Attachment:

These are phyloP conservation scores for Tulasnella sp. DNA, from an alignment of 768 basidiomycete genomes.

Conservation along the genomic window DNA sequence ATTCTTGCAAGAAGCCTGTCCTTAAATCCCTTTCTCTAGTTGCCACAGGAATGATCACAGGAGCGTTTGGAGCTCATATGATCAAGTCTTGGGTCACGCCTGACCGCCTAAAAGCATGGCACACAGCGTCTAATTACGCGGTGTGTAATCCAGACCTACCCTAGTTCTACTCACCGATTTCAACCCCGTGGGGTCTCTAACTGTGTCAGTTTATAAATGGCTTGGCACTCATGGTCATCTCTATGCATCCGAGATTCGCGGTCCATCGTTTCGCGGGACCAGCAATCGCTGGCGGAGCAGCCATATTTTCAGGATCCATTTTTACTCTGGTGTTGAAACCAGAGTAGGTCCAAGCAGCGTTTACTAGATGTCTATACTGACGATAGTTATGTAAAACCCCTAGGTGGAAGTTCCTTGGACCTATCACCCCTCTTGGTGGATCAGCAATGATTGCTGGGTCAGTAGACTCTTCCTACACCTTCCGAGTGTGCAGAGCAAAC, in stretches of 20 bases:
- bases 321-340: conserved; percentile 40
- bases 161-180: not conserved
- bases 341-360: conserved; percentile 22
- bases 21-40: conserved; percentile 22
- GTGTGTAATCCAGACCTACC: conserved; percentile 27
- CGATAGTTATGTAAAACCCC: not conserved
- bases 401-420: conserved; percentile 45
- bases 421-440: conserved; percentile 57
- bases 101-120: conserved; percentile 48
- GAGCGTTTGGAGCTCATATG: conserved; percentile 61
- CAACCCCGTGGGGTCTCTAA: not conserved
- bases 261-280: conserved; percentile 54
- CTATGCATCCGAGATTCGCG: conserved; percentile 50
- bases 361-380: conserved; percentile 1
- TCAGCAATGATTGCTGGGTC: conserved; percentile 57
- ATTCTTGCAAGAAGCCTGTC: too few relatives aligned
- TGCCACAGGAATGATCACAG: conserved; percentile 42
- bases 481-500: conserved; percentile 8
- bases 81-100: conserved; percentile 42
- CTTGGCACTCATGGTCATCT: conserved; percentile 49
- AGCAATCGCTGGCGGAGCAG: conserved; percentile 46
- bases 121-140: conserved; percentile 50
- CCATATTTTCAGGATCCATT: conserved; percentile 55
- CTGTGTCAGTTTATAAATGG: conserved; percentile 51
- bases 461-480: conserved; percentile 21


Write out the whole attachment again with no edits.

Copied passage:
These are phyloP conservation scores for Tulasnella sp. DNA, from an alignment of 768 basidiomycete genomes.

Conservation along the genomic window DNA sequence ATTCTTGCAAGAAGCCTGTCCTTAAATCCCTTTCTCTAGTTGCCACAGGAATGATCACAGGAGCGTTTGGAGCTCATATGATCAAGTCTTGGGTCACGCCTGACCGCCTAAAAGCATGGCACACAGCGTCTAATTACGCGGTGTGTAATCCAGACCTACCCTAGTTCTACTCACCGATTTCAACCCCGTGGGGTCTCTAACTGTGTCAGTTTATAAATGGCTTGGCACTCATGGTCATCTCTATGCATCCGAGATTCGCGGTCCATCGTTTCGCGGGACCAGCAATCGCTGGCGGAGCAGCCATATTTTCAGGATCCATTTTTACTCTGGTGTTGAAACCAGAGTAGGTCCAAGCAGCGTTTACTAGATGTCTATACTGACGATAGTTATGTAAAACCCCTAGGTGGAAGTTCCTTGGACCTATCACCCCTCTTGGTGGATCAGCAATGATTGCTGGGTCAGTAGACTCTTCCTACACCTTCCGAGTGTGCAGAGCAAAC, in stretches of 20 bases:
- bases 321-340: conserved; percentile 40
- bases 161-180: not conserved
- bases 341-360: conserved; percentile 22
- bases 21-40: conserved; percentile 22
- GTGTGTAATCCAGACCTACC: conserved; percentile 27
- CGATAGTTATGTAAAACCCC: not conserved
- bases 401-420: conserved; percentile 45
- bases 421-440: conserved; percentile 57
- bases 101-120: conserved; percentile 48
- GAGCGTTTGGAGCTCATATG: conserved; percentile 61
- CAACCCCGTGGGGTCTCTAA: not conserved
- bases 261-280: conserved; percentile 54
- CTATGCATCCGAGATTCGCG: conserved; percentile 50
- bases 361-380: conserved; percentile 1
- TCAGCAATGATTGCTGGGTC: conserved; percentile 57
- ATTCTTGCAAGAAGCCTGTC: too few relatives aligned
- TGCCACAGGAATGATCACAG: conserved; percentile 42
- bases 481-500: conserved; percentile 8
- bases 81-100: conserved; percentile 42
- CTTGGCACTCATGGTCATCT: conserved; percentile 49
- AGCAATCGCTGGCGGAGCAG: conserved; percentile 46
- bases 121-140: conserved; percentile 50
- CCATATTTTCAGGATCCATT: conserved; percentile 55
- CTGTGTCAGTTTATAAATGG: conserved; percentile 51
- bases 461-480: conserved; percentile 21